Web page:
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Central Bank of Ireland-New research on monetary operations and the interbank market

August 8, 2014



ENP Newswire - 08 August 2014

Release date- 07082014 - The Central Bank of Ireland today publishes a new Technical Paper on 'ECB Monetary Operations and the Interbank Repo Market' (Technical Paper No. 09/RT/14).

The research examines the relationship between monetary policy operations that supply reserves to the banking system and the trading of such reserves within the interbank market. The financial crisis prompted radical changes in how official operations are conducted which directly provided unlimited liquidity to a large number of banks for longer term to maturity than ever before. This paper explores the effect of this on the interbank market

The main findings of the research are as follows:

During the period from 2003 to 2007 reserve requirements were quite static while there is evidence of progressive improvement in the efficiency of the interbank repo market. This released capital for longer term lending.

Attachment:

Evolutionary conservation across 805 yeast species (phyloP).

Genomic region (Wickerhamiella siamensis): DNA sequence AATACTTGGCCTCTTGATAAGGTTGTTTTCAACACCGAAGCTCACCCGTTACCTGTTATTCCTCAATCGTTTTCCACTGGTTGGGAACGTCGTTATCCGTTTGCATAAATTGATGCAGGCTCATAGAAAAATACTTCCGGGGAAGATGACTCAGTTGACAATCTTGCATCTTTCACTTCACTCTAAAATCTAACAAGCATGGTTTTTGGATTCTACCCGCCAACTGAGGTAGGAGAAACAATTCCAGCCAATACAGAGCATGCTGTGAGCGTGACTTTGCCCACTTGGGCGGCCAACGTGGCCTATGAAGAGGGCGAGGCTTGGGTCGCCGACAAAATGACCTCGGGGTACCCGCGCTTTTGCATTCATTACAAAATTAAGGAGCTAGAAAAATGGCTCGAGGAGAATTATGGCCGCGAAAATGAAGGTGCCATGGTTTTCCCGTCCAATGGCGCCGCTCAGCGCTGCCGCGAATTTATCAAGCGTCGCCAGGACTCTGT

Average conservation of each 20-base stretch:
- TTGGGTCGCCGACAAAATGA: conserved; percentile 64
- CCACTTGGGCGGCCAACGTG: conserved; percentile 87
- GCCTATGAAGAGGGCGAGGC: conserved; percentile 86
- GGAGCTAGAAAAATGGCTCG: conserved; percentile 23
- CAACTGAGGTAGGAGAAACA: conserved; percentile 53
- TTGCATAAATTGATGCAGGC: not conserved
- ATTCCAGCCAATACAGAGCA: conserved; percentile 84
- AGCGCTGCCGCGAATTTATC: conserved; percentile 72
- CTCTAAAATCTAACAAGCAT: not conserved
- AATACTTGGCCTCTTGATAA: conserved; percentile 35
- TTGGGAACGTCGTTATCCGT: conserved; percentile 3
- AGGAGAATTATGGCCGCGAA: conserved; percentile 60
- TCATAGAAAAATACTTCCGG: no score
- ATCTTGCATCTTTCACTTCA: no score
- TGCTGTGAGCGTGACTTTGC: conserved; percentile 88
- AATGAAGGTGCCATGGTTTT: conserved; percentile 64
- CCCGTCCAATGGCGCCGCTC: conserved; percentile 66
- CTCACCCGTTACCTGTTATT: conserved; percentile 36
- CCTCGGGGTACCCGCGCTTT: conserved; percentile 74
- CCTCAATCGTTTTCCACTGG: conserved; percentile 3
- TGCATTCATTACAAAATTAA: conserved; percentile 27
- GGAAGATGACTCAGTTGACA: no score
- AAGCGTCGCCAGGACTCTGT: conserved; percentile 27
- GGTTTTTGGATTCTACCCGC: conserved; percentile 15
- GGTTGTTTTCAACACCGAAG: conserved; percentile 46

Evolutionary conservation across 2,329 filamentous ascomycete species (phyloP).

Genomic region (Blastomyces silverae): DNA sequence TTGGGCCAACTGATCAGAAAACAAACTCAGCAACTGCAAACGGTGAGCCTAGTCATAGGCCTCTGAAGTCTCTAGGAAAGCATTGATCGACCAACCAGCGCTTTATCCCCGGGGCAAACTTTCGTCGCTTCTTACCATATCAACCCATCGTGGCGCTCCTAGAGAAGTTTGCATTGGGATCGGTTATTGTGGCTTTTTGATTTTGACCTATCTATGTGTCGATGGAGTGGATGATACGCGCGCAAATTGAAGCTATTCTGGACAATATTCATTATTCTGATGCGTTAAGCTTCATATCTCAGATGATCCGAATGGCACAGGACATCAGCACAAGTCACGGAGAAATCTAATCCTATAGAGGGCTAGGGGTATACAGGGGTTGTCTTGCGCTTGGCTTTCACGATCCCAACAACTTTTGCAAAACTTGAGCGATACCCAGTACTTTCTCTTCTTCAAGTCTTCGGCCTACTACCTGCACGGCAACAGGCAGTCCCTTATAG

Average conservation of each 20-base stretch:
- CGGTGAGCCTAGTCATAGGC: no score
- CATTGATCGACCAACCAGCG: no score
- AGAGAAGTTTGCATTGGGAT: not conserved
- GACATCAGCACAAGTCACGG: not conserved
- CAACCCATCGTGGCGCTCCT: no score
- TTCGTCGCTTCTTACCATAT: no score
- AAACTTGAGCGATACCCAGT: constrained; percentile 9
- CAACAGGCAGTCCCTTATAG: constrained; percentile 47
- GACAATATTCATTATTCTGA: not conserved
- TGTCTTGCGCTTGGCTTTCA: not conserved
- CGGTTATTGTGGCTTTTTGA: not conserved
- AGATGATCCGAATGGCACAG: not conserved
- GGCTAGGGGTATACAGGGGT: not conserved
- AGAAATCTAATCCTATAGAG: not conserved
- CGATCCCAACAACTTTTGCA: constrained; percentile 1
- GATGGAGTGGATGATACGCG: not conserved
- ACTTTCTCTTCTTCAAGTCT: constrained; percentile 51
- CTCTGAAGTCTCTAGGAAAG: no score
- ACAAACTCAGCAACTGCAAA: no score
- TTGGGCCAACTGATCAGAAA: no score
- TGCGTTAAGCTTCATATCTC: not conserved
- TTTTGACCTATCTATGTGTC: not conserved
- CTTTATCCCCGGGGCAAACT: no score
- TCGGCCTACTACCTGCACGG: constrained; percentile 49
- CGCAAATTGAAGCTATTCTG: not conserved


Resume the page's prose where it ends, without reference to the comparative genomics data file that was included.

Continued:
The rise in interest rates in the immediate pre-crisis period gave rise to a contraction in repo market activity.

The relaxing of reserve auction conditions in the pre-Lehman crisis period improved the allocation of reserves across banks but didn't significantly improve interbank market conditions. This also led to divergence in the weighted average auction rate from a level consistent with interest rate policy.

The move to fixed-rate full allotment auctions after the Lehman Bros collapse gave rise to a two tier system for accessing and sharing reserves. Only banks with high credit ratings remained active in the interbank market.

While the new reserve auction arrangements solved a liquidity problem for banks without access to interbank markets, it also took away incentives for them to engage in structural improvements to help them access longer term funding and new equity capital.

Reintroducing a variable rate auction with a sufficiently liberal supply of reserves would prevent actual funding rates deviating too far from the monetary policy rate. This would allocate reserves better and incentivise banks that end up bidding higher in auctions to make structural changes to improve their access to cheaper reserves in the interbank market.


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Source: ENP Newswire


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